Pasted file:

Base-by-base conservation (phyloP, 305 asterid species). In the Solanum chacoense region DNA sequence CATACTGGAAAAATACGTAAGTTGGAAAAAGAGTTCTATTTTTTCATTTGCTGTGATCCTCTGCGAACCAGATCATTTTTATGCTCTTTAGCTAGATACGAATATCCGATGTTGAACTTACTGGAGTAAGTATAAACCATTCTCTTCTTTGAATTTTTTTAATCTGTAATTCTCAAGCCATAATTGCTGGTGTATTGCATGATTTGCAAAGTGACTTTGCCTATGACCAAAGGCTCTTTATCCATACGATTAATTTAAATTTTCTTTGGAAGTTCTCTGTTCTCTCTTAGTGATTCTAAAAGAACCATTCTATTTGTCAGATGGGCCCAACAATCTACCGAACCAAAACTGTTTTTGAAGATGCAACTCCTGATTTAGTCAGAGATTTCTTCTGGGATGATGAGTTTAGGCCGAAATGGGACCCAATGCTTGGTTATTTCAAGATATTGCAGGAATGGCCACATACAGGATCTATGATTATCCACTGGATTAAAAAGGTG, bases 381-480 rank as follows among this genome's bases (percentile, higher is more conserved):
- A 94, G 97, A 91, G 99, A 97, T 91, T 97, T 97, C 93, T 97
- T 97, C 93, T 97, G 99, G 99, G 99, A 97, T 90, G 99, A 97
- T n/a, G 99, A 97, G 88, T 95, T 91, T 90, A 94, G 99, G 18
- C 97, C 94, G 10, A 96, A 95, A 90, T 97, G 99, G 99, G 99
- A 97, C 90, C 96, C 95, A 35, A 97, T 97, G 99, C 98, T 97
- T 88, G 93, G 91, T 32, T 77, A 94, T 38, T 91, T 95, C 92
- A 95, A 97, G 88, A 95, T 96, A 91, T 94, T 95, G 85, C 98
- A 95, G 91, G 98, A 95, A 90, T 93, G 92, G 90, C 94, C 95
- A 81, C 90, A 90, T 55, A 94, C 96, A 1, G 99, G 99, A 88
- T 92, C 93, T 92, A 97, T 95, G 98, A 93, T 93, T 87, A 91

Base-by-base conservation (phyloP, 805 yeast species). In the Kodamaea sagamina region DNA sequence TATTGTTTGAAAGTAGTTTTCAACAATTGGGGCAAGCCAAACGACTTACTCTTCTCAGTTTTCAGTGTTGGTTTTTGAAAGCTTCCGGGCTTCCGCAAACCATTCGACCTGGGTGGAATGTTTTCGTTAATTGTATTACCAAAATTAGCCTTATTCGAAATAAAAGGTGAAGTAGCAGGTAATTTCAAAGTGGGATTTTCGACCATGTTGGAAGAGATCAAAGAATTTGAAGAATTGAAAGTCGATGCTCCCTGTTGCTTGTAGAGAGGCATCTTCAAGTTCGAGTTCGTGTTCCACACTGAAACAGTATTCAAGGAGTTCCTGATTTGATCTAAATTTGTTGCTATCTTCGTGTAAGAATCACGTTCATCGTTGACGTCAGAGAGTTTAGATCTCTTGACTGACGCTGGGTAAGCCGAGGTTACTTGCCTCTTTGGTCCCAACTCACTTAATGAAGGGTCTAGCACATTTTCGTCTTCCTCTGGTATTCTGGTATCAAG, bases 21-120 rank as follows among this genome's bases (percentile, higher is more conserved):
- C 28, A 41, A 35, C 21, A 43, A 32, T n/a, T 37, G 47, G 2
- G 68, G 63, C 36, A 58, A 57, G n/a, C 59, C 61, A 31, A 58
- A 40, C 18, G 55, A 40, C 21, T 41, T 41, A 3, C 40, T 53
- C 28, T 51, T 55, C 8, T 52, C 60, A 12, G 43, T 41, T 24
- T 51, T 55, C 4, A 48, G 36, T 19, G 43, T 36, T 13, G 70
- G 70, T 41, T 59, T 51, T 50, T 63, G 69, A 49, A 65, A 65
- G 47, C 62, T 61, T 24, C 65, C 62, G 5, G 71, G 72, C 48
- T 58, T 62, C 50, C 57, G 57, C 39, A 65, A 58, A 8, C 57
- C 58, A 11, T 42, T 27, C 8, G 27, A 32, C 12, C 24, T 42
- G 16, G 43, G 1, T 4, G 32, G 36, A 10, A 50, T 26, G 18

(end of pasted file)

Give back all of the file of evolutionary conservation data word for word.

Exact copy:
Base-by-base conservation (phyloP, 305 asterid species). In the Solanum chacoense region DNA sequence CATACTGGAAAAATACGTAAGTTGGAAAAAGAGTTCTATTTTTTCATTTGCTGTGATCCTCTGCGAACCAGATCATTTTTATGCTCTTTAGCTAGATACGAATATCCGATGTTGAACTTACTGGAGTAAGTATAAACCATTCTCTTCTTTGAATTTTTTTAATCTGTAATTCTCAAGCCATAATTGCTGGTGTATTGCATGATTTGCAAAGTGACTTTGCCTATGACCAAAGGCTCTTTATCCATACGATTAATTTAAATTTTCTTTGGAAGTTCTCTGTTCTCTCTTAGTGATTCTAAAAGAACCATTCTATTTGTCAGATGGGCCCAACAATCTACCGAACCAAAACTGTTTTTGAAGATGCAACTCCTGATTTAGTCAGAGATTTCTTCTGGGATGATGAGTTTAGGCCGAAATGGGACCCAATGCTTGGTTATTTCAAGATATTGCAGGAATGGCCACATACAGGATCTATGATTATCCACTGGATTAAAAAGGTG, bases 381-480 rank as follows among this genome's bases (percentile, higher is more conserved):
- A 94, G 97, A 91, G 99, A 97, T 91, T 97, T 97, C 93, T 97
- T 97, C 93, T 97, G 99, G 99, G 99, A 97, T 90, G 99, A 97
- T n/a, G 99, A 97, G 88, T 95, T 91, T 90, A 94, G 99, G 18
- C 97, C 94, G 10, A 96, A 95, A 90, T 97, G 99, G 99, G 99
- A 97, C 90, C 96, C 95, A 35, A 97, T 97, G 99, C 98, T 97
- T 88, G 93, G 91, T 32, T 77, A 94, T 38, T 91, T 95, C 92
- A 95, A 97, G 88, A 95, T 96, A 91, T 94, T 95, G 85, C 98
- A 95, G 91, G 98, A 95, A 90, T 93, G 92, G 90, C 94, C 95
- A 81, C 90, A 90, T 55, A 94, C 96, A 1, G 99, G 99, A 88
- T 92, C 93, T 92, A 97, T 95, G 98, A 93, T 93, T 87, A 91

Base-by-base conservation (phyloP, 805 yeast species). In the Kodamaea sagamina region DNA sequence TATTGTTTGAAAGTAGTTTTCAACAATTGGGGCAAGCCAAACGACTTACTCTTCTCAGTTTTCAGTGTTGGTTTTTGAAAGCTTCCGGGCTTCCGCAAACCATTCGACCTGGGTGGAATGTTTTCGTTAATTGTATTACCAAAATTAGCCTTATTCGAAATAAAAGGTGAAGTAGCAGGTAATTTCAAAGTGGGATTTTCGACCATGTTGGAAGAGATCAAAGAATTTGAAGAATTGAAAGTCGATGCTCCCTGTTGCTTGTAGAGAGGCATCTTCAAGTTCGAGTTCGTGTTCCACACTGAAACAGTATTCAAGGAGTTCCTGATTTGATCTAAATTTGTTGCTATCTTCGTGTAAGAATCACGTTCATCGTTGACGTCAGAGAGTTTAGATCTCTTGACTGACGCTGGGTAAGCCGAGGTTACTTGCCTCTTTGGTCCCAACTCACTTAATGAAGGGTCTAGCACATTTTCGTCTTCCTCTGGTATTCTGGTATCAAG, bases 21-120 rank as follows among this genome's bases (percentile, higher is more conserved):
- C 28, A 41, A 35, C 21, A 43, A 32, T n/a, T 37, G 47, G 2
- G 68, G 63, C 36, A 58, A 57, G n/a, C 59, C 61, A 31, A 58
- A 40, C 18, G 55, A 40, C 21, T 41, T 41, A 3, C 40, T 53
- C 28, T 51, T 55, C 8, T 52, C 60, A 12, G 43, T 41, T 24
- T 51, T 55, C 4, A 48, G 36, T 19, G 43, T 36, T 13, G 70
- G 70, T 41, T 59, T 51, T 50, T 63, G 69, A 49, A 65, A 65
- G 47, C 62, T 61, T 24, C 65, C 62, G 5, G 71, G 72, C 48
- T 58, T 62, C 50, C 57, G 57, C 39, A 65, A 58, A 8, C 57
- C 58, A 11, T 42, T 27, C 8, G 27, A 32, C 12, C 24, T 42
- G 16, G 43, G 1, T 4, G 32, G 36, A 10, A 50, T 26, G 18